José Ramírez, on the surface, doesn’t seem like a great fit for the Red Sox. That Boston hasn’t been connected to the All-Star third baseman pretty much reinforces that notion.
Ramirez starting the season on the Red Sox roster feels like a significant long shot, but an interesting tidbit in the latest column from ESPN’s Buster Olney certainly stood out for Boston observers and fans.
“As clubs looking for infielders (like the Red Sox, Blue Jays and Astros) weigh their options, they’ll at least pose the appropriate questions about Ramirez,” Olney wrote Tuesday in a story about potential post-lockout MLB activity.
Ramírez has (quietly?) become one of the most consistent players in baseball. The Cleveland Guardians infielder has been worth 32.7 wins above replacement (Fangraphs) dating back to the start of the 2016 season. Only Mike Trout and Mookie Betts have added more value over that time. He finished no worse than third in MVP voting in the three full seasons he played between 2017 and 2020, though he did see a drop-off in 2021 — he finished sixth in MVP voting.
The contract, as Olney notes, makes Ramírez an even more attractive option. The switch-hitter is signed through 2023 (with a club option for the final season) and will make $26 million total over those two years. Fangraphs ranked Ramírez 26th overall on its trade value list last summer.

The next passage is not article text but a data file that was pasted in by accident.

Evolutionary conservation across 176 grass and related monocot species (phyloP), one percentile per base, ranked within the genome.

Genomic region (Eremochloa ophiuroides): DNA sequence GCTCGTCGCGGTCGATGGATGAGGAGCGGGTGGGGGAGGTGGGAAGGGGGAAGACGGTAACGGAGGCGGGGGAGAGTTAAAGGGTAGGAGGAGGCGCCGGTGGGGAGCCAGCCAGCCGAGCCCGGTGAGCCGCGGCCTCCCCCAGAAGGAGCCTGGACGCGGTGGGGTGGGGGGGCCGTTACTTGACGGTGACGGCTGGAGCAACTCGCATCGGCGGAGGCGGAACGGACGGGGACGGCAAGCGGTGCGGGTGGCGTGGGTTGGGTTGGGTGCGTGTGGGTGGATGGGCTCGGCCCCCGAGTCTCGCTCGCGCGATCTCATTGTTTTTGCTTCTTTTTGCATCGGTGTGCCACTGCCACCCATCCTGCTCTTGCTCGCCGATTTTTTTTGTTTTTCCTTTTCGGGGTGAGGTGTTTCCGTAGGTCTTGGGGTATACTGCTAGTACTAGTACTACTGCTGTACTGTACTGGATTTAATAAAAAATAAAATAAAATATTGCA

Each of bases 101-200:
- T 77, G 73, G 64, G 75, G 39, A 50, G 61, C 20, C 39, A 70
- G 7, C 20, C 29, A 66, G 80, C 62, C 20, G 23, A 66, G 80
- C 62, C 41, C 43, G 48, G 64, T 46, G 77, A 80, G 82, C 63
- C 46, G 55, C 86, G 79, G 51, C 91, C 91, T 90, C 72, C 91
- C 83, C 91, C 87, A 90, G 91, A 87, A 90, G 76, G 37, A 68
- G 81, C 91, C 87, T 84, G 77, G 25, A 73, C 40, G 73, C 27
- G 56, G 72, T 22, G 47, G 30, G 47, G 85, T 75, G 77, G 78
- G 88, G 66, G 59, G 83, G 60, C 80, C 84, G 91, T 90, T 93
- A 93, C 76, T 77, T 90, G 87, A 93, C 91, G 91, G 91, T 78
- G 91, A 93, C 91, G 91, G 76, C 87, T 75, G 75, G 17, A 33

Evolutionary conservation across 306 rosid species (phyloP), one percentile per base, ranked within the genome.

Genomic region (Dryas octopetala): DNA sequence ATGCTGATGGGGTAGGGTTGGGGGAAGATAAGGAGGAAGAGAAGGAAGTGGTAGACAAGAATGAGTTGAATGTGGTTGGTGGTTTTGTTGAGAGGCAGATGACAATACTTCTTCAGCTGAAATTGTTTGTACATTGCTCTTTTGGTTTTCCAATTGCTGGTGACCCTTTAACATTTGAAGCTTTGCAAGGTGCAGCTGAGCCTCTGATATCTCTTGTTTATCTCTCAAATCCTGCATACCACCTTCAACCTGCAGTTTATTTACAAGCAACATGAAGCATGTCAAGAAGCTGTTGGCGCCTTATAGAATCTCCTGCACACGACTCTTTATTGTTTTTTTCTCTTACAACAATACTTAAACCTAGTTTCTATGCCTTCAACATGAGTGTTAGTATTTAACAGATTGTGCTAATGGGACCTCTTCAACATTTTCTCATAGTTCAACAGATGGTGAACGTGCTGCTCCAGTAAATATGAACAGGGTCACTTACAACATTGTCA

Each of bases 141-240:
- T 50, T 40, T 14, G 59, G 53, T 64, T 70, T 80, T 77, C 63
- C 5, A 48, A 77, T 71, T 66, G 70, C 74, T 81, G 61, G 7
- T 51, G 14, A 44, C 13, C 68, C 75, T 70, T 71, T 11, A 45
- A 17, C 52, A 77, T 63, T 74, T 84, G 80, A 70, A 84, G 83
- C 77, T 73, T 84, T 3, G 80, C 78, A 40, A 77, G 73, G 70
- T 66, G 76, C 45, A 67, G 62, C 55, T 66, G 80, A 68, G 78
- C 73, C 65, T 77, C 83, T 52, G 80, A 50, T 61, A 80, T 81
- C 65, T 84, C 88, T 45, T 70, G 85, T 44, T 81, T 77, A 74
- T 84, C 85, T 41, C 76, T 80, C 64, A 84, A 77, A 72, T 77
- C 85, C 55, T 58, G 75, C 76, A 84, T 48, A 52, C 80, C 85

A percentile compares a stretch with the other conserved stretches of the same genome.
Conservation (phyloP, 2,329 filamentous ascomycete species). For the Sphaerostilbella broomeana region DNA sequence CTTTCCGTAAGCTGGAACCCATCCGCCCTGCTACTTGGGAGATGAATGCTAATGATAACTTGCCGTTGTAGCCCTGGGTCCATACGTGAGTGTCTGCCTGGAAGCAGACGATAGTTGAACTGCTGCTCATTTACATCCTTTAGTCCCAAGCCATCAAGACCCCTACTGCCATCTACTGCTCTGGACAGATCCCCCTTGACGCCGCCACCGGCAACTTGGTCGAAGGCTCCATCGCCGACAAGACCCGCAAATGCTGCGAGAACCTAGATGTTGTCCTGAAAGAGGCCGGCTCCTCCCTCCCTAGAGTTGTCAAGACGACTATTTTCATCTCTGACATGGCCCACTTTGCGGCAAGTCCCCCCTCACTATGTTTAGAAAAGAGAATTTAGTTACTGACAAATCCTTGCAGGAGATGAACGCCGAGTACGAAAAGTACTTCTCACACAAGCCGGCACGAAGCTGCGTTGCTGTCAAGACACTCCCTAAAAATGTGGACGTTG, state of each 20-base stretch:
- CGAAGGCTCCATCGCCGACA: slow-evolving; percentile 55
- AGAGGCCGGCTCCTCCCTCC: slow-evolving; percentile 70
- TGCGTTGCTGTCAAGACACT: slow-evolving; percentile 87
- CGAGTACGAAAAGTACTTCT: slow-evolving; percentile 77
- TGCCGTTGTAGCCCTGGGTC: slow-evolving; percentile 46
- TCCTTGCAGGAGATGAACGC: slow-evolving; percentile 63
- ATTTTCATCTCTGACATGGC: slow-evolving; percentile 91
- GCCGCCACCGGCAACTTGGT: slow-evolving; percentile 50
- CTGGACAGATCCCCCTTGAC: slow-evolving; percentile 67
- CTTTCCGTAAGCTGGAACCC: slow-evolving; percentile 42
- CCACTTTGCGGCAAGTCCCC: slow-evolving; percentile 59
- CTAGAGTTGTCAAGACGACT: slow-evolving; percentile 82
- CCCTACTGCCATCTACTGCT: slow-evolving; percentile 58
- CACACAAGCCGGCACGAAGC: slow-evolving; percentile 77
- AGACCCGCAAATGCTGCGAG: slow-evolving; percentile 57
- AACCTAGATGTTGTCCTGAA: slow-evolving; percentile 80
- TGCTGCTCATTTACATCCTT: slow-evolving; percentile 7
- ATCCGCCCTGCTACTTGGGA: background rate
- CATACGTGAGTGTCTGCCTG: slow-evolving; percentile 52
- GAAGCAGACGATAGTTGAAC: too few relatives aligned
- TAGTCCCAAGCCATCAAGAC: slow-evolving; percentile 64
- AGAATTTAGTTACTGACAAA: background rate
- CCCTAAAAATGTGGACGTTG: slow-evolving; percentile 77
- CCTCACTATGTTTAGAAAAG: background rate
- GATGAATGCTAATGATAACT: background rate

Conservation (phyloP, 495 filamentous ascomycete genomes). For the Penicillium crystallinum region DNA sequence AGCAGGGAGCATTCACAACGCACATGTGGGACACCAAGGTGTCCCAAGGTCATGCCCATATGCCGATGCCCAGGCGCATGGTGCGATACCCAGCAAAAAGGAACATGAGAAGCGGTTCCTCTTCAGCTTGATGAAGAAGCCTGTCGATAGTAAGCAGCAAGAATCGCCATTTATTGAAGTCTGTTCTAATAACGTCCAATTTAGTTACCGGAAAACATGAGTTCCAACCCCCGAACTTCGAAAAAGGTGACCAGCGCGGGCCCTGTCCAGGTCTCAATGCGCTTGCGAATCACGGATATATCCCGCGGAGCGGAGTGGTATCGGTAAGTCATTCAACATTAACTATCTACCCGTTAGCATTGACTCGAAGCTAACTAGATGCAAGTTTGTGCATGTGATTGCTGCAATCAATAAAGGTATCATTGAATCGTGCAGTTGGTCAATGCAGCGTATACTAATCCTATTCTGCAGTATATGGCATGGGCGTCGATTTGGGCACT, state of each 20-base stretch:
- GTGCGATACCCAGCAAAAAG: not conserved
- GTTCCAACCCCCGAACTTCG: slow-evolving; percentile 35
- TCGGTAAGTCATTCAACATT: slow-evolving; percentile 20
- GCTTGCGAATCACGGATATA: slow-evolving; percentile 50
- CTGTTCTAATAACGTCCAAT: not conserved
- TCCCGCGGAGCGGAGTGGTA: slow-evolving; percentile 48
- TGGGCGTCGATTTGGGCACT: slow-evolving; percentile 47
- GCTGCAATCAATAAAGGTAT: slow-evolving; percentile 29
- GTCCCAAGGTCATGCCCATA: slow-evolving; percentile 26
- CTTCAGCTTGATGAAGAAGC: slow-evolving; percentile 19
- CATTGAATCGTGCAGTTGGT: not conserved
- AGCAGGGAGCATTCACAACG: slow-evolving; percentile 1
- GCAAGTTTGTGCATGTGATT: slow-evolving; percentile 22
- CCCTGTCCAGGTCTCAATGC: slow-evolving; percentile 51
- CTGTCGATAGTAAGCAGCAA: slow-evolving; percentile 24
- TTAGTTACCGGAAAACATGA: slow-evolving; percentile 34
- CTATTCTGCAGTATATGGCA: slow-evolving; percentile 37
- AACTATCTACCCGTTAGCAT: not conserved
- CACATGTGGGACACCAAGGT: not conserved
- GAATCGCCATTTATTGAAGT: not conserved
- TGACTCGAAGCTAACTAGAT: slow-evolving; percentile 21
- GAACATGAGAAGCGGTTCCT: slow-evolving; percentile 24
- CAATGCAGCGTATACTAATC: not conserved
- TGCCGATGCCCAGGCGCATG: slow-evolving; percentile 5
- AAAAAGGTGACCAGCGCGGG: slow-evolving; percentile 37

So, yeah, if the Guardians make him available, there should be no shortage of interest. Whether he’s an optimal fit for the Red Sox, that’s up for debate. Boston already has a foundational third baseman in Rafael Devers. Ramírez does have experience playing multiple positions, including second base, left field and even shortstop, but he’s been stapled to the hot corner since 2017.
The Red Sox theoretically could go all-in on him with the idea of playing Ramírez at second base where he’d represent a significant offensive upgrade over Christian Arroyo. Another idea is to move Devers across the diamond to first base, but that blocks top prospect Triston Casas (assuming he’s not part of a blockbuster to acquire Ramírez).
Trade discussions for Ramírez would be fascinating. Clearly, he’s an elite player and his contract is team-friendly for two more seasons. He’s 29, which certainly isn’t old, but he does have a lot of tread on the tires. He debuted way back in 2013, and he’s played at least 152 games in four of his full big league seasons. There are concerns about how he’d hold up for the long term, but a team like the Red Sox conceivably could strike now with the hopes of squeezing the most out of Ramírez’s valuable prime.
“There’s a question to how long the body holds up, but if you’re acquiring Ramírez, you’re likely only interested through age-30 anyway,” an executive told Fangraphs for the trade value story.
The Red Sox just reached the American League Championship Series. Even if they’re slightly early with their on-the-fly rebuild, reaching the doorstep of the World Series is not a fluke. Boston is trending in the right direction and acquiring a player like Ramírez could put the club over the top.
This probably is nothing more than a fun thought exercise, though. As Olney notes, there’s plenty of reason for Cleveland to keep their star and hope he’s part of the next (first?) great Guardians team. It’s also an imperfect fit for the Red Sox as they’re currently constituted.
All of that being said, though, it’s the exact type of big-picture thinking the club has afforded itself with in recent success at all levels of the organization.